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Apr 2002 / expatriates :: email this story to a friend

Pedestrian Times
By Sara Jenkins

I lived in St. Louis twice, both times by default. People who grow up in the South, as I did, may be eager to leave, but few, I suspect, are inherently attracted to the Midwest. However, life has a way of challenging such biases, and when I had to choose among job opportunities in West Virginia, Waco, and St. Louis, the latter emerged as attractive indeed.

Sara Jenkins For three years I lived on Southwood and taught Art History at UMSL. I was in my mid-twenties, and some of my students became my friends. Susan Littlefield, now Cable Regulatory Administrator for the City, managed much of the business in the little office I shared with Jean Tucker. Jay Brandt was in one of my classes, and somebody later told me that Vince Schoemehl was, too. Years after he'd been mayor, I was waiting by the counter at Paper & More when it dawned on me that the man waiting nearby, who looked vaguely familiar, was in fact Vince. I asked if he'd been in my class and apologized for not remembering him. Alas, I've forgotten his reply, but it was the essence of politician politesse: I think he didn't remember me either, yet whatever he said left me with the impression that he was smart, witty, interesting and likeable.

I did not own a car until I was forty, a distinction that in this country surely deserves some sort of recognition. Before I moved to St. Louis, my brother had offered me an old Volvo that he wouldn't be needing while in the Peace Corps. My father advised against it, persuading me with a page of figures that it would be more expensive to maintain a car than to use public transportation, even including frequent cab rides. Being numerically challenged, I don't know if his figures made sense. However, I come from a long line of people who are barely able to master the rudiments of driving, and, believing that my father had my best interests at heart, I declined my brother's offer and set off into the world car-less.

I chose to live in the DeMun neighborhood because I could catch the City Limits bus on Skinker. The route meandered an hour and fifteen minutes out through Wellston to UMSL. Each afternoon before I left my office, I selected slides for the next day's lectures. That night at home I would organize the slides, and on the bus the next morning I would look through them, figuring out what I would say in class. I also looked out the window and at my fellow passengers, and I read and sometimes dozed. Once there was an earthquake when I was riding the bus home, but I didn't know about it until I heard it on the news. I'd noticed the bus shaking, but assumed the driver had let the clutch out too fast, since similar jerking motions were not uncommon on the rare occasions when I drove. I always felt safe on buses—certainly safer than with myself behind the wheel.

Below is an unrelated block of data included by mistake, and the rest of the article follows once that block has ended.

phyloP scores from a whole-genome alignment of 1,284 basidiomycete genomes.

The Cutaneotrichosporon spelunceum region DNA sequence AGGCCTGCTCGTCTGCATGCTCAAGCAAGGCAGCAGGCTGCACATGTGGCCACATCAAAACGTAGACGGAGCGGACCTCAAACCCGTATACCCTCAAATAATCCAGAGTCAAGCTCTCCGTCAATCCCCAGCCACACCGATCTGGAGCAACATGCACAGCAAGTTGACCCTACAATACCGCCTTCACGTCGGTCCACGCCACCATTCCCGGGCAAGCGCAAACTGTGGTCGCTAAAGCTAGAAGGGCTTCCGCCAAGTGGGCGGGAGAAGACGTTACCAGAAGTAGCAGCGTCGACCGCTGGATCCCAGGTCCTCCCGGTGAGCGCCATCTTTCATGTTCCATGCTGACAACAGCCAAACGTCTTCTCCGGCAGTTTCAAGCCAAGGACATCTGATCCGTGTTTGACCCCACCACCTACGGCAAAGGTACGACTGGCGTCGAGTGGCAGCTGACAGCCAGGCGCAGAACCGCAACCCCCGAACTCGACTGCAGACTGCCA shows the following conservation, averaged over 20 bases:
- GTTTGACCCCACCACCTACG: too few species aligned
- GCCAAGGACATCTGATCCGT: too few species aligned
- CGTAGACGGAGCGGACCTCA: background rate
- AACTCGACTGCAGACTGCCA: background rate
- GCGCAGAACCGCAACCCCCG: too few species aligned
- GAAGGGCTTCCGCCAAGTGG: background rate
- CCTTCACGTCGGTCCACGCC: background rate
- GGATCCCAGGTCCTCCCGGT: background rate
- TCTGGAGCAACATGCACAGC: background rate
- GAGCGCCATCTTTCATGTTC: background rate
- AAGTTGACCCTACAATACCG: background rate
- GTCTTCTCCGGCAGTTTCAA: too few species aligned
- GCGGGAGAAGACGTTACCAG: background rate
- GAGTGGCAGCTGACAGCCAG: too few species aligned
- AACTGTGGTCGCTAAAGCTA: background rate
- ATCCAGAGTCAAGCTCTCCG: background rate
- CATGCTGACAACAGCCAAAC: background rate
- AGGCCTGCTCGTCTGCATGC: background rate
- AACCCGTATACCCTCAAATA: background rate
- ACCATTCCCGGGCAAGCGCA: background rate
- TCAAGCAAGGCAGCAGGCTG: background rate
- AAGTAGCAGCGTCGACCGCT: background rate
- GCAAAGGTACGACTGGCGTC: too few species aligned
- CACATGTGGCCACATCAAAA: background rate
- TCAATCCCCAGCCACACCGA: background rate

One summer I was back in the East for more graduate work, and suddenly I didn't want to go back to teaching or to the Midwest. I spent most of the 1970s in Baltimore and Washington D.C., still blessedly car-free. I walked, biked, rode buses and, in Washington, the newly opened Metro, and otherwise took cabs, which were inexpensive and readily available at a big hotel near where I lived.

In the quirky way of fate, after almost a decade I ended up in St. Louis a second time. The love of the first half of my life, as I like to call him, had taken a position at Washington University Medical School, and in my drifting-then-settling sort of way, I visited him and stayed on.

We lived together in Eureka. He had two cars, one of which was a modest Fiat sedan, designated as "mine" for the purpose of upgrading my driving skills. Usually, though, we rode together into the city in his Alfa Romeo, and he gave me tips on shifting and passing and general safety. I taught a course at UMSL on the history of modern architecture, and on days when I had classes, I dropped him at the Med School and took the car. Was it fun to drive an Alfa Romeo out St. Charles Rock Road and through Bel-Nor by the golf course? Yeah, sort of. Was it more fun than riding the Wellston bus? Not really. The most fun I had was on days when he kept the car. Then I walked and took buses and cabs. I loved living in the country, but I also loved moving through the city without having to drive, seeing alleys and buildings and parks and people and this and that, the luxury of looking long and deep, lingering over the little bits of life that engaged my curiosity, seeing things that might be seen by no one else.

When my friend took his Alfa Romeo and his Fiat and moved away, I moved into Hampden Hall, at the corner of Newstead and McPherson, happy to return to the challenges and rewards of public transportation. It never seemed to me that not having a car kept me from doing what I wanted to do. For example, when I read about a show of botanical illustration at the Garden, I plotted how to get there from where I lived in the Central West End: Lindell bus, Sarah bus, Tower Grove bus. Because it was the last day the show would be up, I dashed out even though a snowstorm had begun. By the time I got to the Garden, the streets were practically empty. I found my way to the library in the Lehmann Building where the show was hung. Except that it wasn't. When I told a woman at a desk that I'd come to see the botanical illustrations, she stared at me, her mouth open, for an uncomfortable moment. "I'll let you speak to the librarian," she finally said. After a few minutes Jim Reed appeared and explained that because of the snowstorm, they'd assumed no one would be coming to see the show on that final day and had taken it down early. He was very apologetic and asked if there was some way he could make it up to me. "Yes," I said. "You could show me the equivalent treasures here in your own collection." He did. I fell in love with the rare book room, and years later had the privilege of working there as illustrations editor for Volume 1 of The Flora of North America.